Dwight Howard to the LA Lakers could very well be a nightmare for the rest of the league. Steve Nash was already going to give the Lakers some offensive flash, and now they have Howard to patrol the paint better than they would if Andrew Bynum were still there. But the real "Showtime" was already there when Steve Nash was traded to LA without LA sacrificing much more than the "Lamar Odom" trade exception. It is apparent to most that the Nash-Howard pick-and-roll will be the best in the league, as Howard was already an unstoppable in that category on a points per play basis:
Dwight Howard led NBA in 2011-12 in points per play as the roll man on pick-and-rolls. Good news for p-and-r maestro Steve Nash?— ESPN Stats & Info (@ESPNStatsInfo) August 10, 2012
The trade vaulted the Lakers (3/1 shot) to 2nd behind the Heat (2.5/1 shot) in the odds to win 2013 NBA Championship. The Celtics are only tied for 8th with the Pacers at 25/1. Maybe Danny Granger is smarter than we think (Granger sees Pacers No. 2 in East). In between are the Thunder (5.5/1), Bulls (9/1), Spurs (14/1), Mavericks (20/1), and the Clippers (20/1).
So out West, you have to wonder why they play the regular season games if the Lakers and Thunder are virtual locks to meet in the Western Conference Finals. But hold on your to your horses out there in wild, wild west . . . read what Bradford Doolittle of Basketball Prospectus at ESPN Insider has to say.
"As inevitable as the Lakers' 17th championship might seem this morning, chances are it's not going to happen this coming season. And given the collective age of the Steve Nash-Kobe Bryant backcourt, the next batch of rings might not be so easy to earn.
How much improvement? In a vacuum, the Lakers are improved. They brought in Howard and as far as current rosterable players go, lost only Bynum and Christian Eyenga. . . . However, in terms of closing the gap with the champion [Heat] not to mention the [Thunder], the top team in L.A.'s conference -- how much did the Lakers really accomplish? From a statistical standpoint, the answer to that depends on how much more valuable you think Howard is than Bynum."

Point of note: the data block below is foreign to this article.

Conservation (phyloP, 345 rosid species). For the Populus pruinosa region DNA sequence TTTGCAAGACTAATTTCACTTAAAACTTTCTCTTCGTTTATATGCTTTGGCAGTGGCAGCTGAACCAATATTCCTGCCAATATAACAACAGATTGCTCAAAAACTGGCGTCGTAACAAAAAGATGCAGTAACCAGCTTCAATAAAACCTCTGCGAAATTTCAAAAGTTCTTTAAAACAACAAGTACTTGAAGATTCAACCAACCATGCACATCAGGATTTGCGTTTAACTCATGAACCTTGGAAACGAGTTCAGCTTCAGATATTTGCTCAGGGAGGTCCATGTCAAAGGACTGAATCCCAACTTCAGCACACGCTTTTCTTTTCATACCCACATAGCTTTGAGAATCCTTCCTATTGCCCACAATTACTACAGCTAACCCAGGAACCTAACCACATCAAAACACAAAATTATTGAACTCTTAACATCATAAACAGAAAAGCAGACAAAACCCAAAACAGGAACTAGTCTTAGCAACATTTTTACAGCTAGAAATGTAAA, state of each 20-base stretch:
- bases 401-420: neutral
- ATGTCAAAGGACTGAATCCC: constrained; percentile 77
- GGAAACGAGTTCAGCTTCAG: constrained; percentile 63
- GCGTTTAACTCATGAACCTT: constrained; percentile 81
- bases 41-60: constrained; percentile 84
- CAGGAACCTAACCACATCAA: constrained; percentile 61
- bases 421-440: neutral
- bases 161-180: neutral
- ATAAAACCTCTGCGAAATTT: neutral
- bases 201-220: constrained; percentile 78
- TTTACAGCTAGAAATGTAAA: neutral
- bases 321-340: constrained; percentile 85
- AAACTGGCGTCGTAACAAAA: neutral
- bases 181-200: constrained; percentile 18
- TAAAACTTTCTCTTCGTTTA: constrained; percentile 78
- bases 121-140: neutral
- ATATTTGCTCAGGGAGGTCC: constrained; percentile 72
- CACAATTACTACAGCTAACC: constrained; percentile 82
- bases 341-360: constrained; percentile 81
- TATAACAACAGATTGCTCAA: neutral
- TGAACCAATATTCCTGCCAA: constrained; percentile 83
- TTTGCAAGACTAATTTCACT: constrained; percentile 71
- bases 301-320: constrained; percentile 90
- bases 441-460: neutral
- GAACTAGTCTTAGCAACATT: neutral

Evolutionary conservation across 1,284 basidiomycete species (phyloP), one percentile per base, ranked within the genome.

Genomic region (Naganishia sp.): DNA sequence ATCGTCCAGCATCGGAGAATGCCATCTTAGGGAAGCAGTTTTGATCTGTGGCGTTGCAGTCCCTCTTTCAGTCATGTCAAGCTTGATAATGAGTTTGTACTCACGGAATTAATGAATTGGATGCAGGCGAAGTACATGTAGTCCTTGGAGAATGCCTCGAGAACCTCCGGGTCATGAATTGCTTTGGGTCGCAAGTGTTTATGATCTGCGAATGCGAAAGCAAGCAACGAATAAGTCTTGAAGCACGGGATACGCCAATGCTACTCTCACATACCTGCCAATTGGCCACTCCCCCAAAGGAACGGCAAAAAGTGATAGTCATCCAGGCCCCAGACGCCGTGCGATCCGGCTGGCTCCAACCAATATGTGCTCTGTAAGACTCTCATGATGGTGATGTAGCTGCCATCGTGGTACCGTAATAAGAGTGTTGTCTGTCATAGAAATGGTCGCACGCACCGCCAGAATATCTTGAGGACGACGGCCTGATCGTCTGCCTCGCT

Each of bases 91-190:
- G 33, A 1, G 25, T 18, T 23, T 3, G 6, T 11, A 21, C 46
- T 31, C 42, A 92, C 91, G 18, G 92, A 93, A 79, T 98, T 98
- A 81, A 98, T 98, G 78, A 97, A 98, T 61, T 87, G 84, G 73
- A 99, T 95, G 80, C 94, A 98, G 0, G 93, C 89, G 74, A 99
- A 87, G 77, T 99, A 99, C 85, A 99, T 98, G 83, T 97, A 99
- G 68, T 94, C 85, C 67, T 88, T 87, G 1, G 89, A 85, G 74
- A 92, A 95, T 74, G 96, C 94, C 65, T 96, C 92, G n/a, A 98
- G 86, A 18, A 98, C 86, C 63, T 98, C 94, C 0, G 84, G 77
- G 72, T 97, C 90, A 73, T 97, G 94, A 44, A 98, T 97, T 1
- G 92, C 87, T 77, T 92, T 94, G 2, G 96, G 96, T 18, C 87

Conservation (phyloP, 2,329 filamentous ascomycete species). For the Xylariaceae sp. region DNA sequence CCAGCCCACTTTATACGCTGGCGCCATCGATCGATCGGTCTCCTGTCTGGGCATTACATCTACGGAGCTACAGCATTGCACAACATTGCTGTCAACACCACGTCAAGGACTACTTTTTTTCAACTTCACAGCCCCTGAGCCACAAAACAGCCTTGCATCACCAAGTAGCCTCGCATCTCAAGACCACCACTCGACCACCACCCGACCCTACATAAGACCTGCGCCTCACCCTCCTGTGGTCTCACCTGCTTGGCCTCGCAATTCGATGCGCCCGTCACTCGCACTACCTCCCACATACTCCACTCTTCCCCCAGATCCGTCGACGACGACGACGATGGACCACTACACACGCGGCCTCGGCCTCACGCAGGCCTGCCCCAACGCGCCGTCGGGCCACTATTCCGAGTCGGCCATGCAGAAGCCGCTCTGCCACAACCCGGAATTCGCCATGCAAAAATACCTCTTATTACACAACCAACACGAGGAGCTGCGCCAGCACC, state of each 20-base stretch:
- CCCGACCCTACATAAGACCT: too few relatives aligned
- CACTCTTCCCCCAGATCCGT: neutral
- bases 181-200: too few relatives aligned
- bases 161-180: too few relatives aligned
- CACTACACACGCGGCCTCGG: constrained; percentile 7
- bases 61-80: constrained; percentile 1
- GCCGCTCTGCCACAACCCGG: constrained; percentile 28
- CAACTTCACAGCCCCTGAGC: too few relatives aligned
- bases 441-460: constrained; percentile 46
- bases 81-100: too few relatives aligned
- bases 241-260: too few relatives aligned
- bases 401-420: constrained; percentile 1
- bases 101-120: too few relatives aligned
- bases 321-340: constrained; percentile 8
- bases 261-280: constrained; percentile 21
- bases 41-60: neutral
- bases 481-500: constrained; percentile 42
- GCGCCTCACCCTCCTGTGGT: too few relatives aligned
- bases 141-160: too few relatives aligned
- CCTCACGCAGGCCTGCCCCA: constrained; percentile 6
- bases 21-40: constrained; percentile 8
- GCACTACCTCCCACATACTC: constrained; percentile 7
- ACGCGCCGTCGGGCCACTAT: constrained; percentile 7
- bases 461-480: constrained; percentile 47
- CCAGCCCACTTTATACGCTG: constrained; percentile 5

So the point is that the Lakers gave up a really good center in Andrew Bynum, who has had health issues with his knees, but is two years younger than Howard. In Howard, they are hoping that the surgery to repair a herniated disc and remove some bone fragments presents no long-term issues. He's already going to miss the start of the season, where he was supposed to be ready, but I'm sure his back will be back by December.
Now I'm not an MD (only a PhD in rocks), and I'm sure the Lakers did their due diligence, but there are plenty of red flags for Howard where surgery, albeit "minimally invasive", was required to mend the herniated disc. When any surgery on the back is required, it can not be assumed that the pre-surgery performance levels can necessarily be achieved for professional athletes, especially for players that rely on their athleticism to the extent that Howard's big body does.
Now it is ironic that a Celtics blog would want to belabor "disc issues" when Coach Doc Rivers battled a herniated disc by nonsurgical means for 13 seasons as a player, and suffers periodically to this day in his role as coach of the C's. Now the Celtics have their own "disc issue" player in Jared Sullinger who also has a herniated disc. You saw how most teams were allergic to a player that was known to red-flagged before the draft. Rest assured that we'll all be well-educated on "disc issues" before all is said and done.
The fact is that a surgical solution for repair of a herniated disc puts the risks much higher for a full recovery than non-operative solutions. What I'm saying is that Howard's injury was pretty serious to have to go under the knife.